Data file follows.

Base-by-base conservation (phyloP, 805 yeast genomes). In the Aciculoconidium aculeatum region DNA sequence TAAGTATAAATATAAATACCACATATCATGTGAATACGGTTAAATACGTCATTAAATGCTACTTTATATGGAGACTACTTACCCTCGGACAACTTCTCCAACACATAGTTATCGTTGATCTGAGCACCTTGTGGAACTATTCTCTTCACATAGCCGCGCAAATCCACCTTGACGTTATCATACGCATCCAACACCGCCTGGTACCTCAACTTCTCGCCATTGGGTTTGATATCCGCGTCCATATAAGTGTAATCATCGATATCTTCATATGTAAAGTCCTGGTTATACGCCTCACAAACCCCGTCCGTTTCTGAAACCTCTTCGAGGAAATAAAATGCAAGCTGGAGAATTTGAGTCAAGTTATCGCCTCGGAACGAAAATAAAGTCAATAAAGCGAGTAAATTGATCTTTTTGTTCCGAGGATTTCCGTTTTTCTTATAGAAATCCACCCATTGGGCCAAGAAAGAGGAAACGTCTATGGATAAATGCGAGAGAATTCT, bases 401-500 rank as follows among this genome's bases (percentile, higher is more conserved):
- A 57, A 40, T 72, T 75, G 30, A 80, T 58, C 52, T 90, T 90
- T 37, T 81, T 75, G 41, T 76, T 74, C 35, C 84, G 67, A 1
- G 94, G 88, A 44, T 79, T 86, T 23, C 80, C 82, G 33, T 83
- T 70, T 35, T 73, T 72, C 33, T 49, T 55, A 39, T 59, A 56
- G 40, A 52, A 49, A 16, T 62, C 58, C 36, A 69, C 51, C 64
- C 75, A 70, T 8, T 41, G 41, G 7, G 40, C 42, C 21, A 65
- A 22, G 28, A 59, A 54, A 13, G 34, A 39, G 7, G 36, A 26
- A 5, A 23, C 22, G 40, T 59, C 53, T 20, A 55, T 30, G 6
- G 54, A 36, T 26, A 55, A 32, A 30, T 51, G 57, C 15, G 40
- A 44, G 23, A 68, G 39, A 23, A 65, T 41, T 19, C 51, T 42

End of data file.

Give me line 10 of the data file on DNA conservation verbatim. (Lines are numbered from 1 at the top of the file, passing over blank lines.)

- G 54, A 36, T 26, A 55, A 32, A 30, T 51, G 57, C 15, G 40